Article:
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6/17/2005
05:25 PM
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Visa System Targets Credit-Fraud Rings

Now it's up to banks to work this latest weapon against ID theft into their systems.

Visa USA has developed technology that not only analyzes individual credit-card transactions for possible fraud but can detect patterns of fraud across its transaction-processing network. The technology, Advanced Authorization, will prevent an estimated $164 million in fraud losses over the next five years, Visa estimates.

Visa's statement comes as banks and financial-services companies are under increased pressure to address the problem of identity theft resulting from lost or stolen consumer data. Last week, a report from Javelin Strategy & Research said that many financial institutions that issue credit cards focus too much on resolution after ID theft occurs rather than on prevention and detection.

Advanced Authorization instantly rates a credit-card transaction's fraud potential for the card-issuing financial institution, including flagging lost or stolen card numbers. Visa is applying the technology to every Visa credit- and check-card purchase, then it's up to issuing financial institutions to incorporate the added information into their risk-assessment systems.

Visa has long used fraud-detection technology to analyze individual card transactions, based on cardholder buying patterns. That has limited fraud losses to about 5 cents per $100 of transactions. But with phishing attacks, hacker thefts of credit card data, and other incidents, credit-card fraud today is often the work of rings using stolen or counterfeit account numbers.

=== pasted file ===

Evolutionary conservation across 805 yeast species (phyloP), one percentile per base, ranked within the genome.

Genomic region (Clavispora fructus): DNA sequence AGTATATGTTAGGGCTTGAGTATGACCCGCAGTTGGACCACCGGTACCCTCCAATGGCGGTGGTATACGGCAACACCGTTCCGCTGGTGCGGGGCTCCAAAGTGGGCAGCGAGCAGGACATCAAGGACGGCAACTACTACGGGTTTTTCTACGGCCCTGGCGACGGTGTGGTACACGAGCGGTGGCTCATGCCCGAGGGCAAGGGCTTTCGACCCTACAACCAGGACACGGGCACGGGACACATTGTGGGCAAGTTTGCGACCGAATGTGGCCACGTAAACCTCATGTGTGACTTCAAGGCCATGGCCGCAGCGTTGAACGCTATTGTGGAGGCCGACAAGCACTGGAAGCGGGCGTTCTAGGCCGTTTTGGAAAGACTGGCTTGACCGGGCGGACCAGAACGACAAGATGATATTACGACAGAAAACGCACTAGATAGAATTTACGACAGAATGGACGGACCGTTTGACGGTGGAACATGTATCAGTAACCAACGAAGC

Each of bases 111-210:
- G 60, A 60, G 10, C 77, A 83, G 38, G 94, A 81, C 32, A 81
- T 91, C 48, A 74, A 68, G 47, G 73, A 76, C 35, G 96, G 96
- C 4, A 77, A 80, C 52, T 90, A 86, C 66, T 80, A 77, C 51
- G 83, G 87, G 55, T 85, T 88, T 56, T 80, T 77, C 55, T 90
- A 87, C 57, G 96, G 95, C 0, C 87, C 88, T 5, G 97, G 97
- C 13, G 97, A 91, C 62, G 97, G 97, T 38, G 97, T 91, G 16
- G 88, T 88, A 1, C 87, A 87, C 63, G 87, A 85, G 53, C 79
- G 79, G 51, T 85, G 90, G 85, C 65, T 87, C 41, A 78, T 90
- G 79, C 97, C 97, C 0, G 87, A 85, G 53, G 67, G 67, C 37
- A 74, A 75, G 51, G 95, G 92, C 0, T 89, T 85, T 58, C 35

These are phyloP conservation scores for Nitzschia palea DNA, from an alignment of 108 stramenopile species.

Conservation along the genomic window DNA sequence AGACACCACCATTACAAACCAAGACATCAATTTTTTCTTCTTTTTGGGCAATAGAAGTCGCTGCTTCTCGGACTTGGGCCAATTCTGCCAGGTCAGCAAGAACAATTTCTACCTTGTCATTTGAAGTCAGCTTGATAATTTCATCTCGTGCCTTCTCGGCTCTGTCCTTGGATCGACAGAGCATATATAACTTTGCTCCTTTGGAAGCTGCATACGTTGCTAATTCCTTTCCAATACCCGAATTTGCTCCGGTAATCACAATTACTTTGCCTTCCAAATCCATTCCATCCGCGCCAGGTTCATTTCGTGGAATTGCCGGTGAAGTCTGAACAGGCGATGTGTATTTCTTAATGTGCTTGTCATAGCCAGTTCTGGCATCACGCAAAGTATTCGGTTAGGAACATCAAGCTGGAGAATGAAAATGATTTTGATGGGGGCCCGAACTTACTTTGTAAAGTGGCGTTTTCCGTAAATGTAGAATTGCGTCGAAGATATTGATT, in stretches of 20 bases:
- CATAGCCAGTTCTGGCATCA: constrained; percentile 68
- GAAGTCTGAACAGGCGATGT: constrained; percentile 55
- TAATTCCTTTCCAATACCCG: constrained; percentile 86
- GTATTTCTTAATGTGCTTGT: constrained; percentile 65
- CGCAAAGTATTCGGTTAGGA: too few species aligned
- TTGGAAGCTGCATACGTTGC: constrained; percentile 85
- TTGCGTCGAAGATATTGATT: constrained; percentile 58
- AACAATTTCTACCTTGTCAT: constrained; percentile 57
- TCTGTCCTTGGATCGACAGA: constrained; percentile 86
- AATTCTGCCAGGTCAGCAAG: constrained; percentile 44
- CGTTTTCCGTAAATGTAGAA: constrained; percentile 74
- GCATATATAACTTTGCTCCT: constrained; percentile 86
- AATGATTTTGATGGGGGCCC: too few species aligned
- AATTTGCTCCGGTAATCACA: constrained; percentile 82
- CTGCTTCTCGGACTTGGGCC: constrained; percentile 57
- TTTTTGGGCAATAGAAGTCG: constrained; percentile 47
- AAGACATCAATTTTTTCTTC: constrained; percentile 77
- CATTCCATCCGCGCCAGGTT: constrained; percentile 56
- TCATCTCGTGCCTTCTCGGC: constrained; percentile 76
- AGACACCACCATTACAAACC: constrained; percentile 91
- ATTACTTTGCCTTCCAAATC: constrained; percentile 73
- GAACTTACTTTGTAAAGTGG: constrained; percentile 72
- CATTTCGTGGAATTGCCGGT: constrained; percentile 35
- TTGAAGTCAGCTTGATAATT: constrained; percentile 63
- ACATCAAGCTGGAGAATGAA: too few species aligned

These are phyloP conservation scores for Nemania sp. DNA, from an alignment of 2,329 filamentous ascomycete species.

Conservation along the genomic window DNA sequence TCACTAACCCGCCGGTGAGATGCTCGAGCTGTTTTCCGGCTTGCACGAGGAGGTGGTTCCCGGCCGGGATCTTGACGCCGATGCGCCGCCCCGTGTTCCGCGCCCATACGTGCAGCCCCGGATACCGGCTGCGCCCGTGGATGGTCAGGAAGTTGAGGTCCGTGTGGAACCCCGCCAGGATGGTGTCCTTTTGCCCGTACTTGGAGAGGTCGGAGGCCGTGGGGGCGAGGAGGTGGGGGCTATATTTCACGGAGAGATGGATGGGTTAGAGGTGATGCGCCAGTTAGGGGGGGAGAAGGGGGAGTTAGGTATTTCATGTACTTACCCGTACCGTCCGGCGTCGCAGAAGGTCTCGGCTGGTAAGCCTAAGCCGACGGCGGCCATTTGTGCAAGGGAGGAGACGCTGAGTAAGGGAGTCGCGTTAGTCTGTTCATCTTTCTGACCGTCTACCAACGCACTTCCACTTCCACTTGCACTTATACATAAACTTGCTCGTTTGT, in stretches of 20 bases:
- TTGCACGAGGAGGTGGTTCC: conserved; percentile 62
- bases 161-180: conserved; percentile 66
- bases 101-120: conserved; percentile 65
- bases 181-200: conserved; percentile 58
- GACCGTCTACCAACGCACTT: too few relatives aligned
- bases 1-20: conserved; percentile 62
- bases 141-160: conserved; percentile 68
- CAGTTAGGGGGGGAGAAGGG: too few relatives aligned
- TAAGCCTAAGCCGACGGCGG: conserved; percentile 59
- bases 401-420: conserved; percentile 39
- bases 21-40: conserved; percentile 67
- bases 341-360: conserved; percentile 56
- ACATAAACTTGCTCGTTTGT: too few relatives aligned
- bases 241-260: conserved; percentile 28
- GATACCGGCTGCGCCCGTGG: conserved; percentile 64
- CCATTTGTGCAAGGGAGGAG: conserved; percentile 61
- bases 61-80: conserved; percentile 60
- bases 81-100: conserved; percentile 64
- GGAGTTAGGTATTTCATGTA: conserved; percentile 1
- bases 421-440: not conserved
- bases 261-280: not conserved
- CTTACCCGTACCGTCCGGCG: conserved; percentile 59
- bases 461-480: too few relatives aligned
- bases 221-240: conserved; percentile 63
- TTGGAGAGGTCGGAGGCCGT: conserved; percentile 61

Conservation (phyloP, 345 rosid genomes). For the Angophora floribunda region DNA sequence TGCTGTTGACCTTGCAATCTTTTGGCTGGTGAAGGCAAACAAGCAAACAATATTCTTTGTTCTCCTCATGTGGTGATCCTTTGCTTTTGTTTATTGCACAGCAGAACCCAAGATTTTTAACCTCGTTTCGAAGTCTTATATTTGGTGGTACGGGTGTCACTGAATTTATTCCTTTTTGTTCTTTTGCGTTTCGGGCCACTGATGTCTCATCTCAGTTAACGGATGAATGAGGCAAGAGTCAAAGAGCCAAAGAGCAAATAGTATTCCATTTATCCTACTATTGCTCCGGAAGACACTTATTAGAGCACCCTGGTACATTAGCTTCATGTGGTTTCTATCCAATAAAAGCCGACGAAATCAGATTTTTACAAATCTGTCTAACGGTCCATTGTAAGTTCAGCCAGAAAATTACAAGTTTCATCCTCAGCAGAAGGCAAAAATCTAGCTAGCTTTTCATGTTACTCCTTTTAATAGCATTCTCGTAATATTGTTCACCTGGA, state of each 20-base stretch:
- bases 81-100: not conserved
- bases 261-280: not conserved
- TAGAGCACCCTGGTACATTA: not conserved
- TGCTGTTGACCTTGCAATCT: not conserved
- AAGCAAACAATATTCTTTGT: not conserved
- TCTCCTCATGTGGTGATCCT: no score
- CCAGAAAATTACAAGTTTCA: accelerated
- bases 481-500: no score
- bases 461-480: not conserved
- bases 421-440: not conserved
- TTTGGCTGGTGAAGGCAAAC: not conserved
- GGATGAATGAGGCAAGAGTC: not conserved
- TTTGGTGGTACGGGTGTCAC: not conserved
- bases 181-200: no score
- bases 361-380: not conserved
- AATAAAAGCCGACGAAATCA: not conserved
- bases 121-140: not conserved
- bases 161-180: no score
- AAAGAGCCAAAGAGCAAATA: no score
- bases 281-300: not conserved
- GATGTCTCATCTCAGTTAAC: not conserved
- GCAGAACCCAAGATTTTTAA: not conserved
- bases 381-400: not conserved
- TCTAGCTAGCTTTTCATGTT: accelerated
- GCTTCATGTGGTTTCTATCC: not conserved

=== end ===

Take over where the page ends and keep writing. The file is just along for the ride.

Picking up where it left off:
Visa rival MasterCard says it uses a pattern-detection system, RiskFinder, that builds detailed merchant and cardholder profiles to evaluate spending patterns and detect potential fraud. And it tracks card activity by bank-ID numbers, helping it spot attacks by crime rings that target specific financial institutions.

Visa is targeting those crime rings by looking for similarities in transactions across the Visa network. Advanced Authorization looks for a pattern of activity such as a fraud ring testing hundreds of stolen or bogus account numbers.

How big an impact might the new system have? Jean Bruesewitz, senior VP of processing and emerging products at Visa USA, is hopeful it could cut the fraud rate by more than half--to 2 cents per $100 of transactions.

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